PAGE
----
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Sons & daughters

Castle Hyde

(5) Castle Hyde



As I roved out on a summer's morning,
Down by the banks of Blackwater side,
To view the groves and meadows charming,
And pleasure gardens of Castle Hyde.

'Tis there you'd see the thrushes warbling,
The dove and the partridge I now describe,
The lambkins sporting every morning,
All to adorn sweet Castle Hyde.

There are fine walks in these pleasant gardens
And seats most charming in shady bowers,
The gladiator who is bold and daring,
Each night and morning to watch the flowers.

There's a church for service in this fine harbour,
Where nobles often in coaches ride,
To view the groves and pleasant gardens,
That front the palace of Castle Hyde.

If noble princes from foreign places, •
Should chance to sail to the Irish shore,
'Tis in this valley they could be feasted,
As oft heroes have done before.

The wholesome air in this habitation,
Would recreate your heart with pride,
There is no valley throughout this nation,
With beauty equal to Castle Hyde.

There are fine horses and stall fed oxes,
A den for foxes to play and hide,
Fine mares for breeding and foreign sheeping,
With snowy fleeces in Castle Hyde.

The grand improvements would there amaze you,
The trees are dropping with fruit of all kinds,
The bee's surprising the fields with music,
Which yields more beauty to Castle Hyde.

The richest groves in this nation,           
In fine plantations you will see there,
The rose and tulip and sweet carnation,
All vying with the lilly fair.

The buck and doe, the fox and eagle,
They skip and play by the river side,
The trout and salmon always roving,                       
In the clear streams of Castle Hyde.

I rode from Blarney to Castle-Barnet,
To Thomastown and sweet Doneraile,
To Kilsharmack that joins Rathermack,
Besides Killarney and Abbeyfeal.

The flowing Nore and the rapid Boyne,
The river shannon and pleasant Clyde,
But in all my ranging and serenading, -
I saw none to equal Castle Hyde.

[NLS note: a graphic appears here - see image of page]



Stay, lady, stay, for mercy's sake,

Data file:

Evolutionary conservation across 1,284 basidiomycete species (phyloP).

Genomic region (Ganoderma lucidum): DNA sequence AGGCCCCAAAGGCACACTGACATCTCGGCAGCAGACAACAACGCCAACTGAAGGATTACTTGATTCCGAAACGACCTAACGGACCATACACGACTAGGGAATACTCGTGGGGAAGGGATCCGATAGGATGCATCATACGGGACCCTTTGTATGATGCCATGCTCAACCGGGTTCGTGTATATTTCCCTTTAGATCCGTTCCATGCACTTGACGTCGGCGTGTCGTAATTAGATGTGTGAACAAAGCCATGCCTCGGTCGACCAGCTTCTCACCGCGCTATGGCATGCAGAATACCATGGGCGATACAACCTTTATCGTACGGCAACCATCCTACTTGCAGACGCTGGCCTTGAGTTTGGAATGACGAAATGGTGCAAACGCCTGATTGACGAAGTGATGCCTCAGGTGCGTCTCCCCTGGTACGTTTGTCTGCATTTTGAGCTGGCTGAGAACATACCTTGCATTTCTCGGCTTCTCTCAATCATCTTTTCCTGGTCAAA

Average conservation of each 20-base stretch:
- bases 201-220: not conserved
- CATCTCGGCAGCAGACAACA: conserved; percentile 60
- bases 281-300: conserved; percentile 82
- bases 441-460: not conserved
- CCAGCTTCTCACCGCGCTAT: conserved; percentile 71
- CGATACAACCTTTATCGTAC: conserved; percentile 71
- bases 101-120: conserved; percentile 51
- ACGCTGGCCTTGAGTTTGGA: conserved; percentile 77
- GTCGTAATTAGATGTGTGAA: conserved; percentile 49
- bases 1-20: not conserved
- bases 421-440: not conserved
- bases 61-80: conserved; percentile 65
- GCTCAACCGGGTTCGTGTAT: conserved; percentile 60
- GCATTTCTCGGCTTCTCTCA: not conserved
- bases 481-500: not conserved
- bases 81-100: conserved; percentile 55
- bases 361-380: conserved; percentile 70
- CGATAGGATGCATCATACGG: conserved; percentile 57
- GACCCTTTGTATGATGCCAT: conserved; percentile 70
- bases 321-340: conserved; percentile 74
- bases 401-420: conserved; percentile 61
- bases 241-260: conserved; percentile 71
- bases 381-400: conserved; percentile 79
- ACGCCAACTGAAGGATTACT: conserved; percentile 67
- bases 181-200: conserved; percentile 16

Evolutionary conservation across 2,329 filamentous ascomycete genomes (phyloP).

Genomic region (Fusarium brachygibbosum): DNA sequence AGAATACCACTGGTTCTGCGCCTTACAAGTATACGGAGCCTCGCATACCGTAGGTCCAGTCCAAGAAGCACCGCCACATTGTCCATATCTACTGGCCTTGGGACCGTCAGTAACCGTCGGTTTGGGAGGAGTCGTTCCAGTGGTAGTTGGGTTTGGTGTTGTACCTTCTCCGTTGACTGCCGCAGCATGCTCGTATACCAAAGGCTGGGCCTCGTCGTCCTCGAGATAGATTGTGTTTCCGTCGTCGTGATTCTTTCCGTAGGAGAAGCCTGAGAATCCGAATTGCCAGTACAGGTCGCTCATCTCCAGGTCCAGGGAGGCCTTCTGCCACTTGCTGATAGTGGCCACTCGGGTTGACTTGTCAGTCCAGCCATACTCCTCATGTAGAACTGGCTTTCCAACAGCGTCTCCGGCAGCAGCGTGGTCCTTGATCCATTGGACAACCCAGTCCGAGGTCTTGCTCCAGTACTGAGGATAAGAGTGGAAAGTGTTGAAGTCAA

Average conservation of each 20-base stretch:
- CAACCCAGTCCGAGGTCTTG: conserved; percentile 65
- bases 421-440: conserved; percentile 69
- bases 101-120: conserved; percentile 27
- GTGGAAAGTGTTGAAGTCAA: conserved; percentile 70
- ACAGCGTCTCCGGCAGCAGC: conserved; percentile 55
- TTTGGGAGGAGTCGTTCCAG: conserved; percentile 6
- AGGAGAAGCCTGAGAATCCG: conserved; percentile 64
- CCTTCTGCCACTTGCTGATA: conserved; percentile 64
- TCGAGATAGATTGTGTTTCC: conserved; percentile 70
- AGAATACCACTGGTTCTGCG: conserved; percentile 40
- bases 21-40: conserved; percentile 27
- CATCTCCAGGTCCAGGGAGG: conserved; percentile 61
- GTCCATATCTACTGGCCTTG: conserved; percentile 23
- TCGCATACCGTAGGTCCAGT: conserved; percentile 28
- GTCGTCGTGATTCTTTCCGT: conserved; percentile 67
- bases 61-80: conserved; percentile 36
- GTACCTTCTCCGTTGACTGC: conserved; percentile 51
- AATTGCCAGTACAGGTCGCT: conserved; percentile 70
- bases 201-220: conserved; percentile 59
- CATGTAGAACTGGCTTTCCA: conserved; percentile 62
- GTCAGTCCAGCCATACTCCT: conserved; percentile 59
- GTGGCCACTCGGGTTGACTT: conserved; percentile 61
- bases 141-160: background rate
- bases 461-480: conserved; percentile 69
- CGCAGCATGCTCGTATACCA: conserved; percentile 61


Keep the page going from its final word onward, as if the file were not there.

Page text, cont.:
And hear a hapless orphan's tale;
Ah ! sure my looks must pity wake,
'Tis want that makes my cheeks so pale.

Yet I was once a mother's pride,
And my brave father's hope and joy,
But in the Nile's brave fight he died,
And I am now an orphan boy.

Poor foolish child, how pleased was I,
When news of Nelson's victory came,
Along the crowded streets to fly,
And see the lighted windows flame.

To force me home my mother sought,
She could not bear to see my joy,
For with my father's life was bought,
And me a poor orphan boy.

The people's shouts were long and loud,
My mother, shuddering, closed her ears,
Rejoice, rejoice, still cried the crowd,—
My mother answered with her tears.

O, why do tears steal down your cheek,
Cried I, while others shout with joy ?
She kiss'd me, and in accents weak,
She called me her poor orphan boy.

What is an orphan boy ? I said—
While suddenly she gasped for breath,
And her eyes closed—I shrieked for aid;
But ah ! her eyes were closed in death.

My hardships since I will not tell;
But now no more a parent's joy:
Ah ! lady, I have learnt too well
What 'tis to be an orphan boy.

Oh ! were I by your bounty fed;
Nay, gentle lady, do not chide;
Trust me I mean to earn my bread,—
The sailor's orphan boy has pride.

Lady, you weep, what is't you say ?
You'll give me clothing, food, employ,
Look down, dear parents, look and see,
Your happy, happy, orphan boy.

Printed and Sold by George Walker, Jim., Durham.

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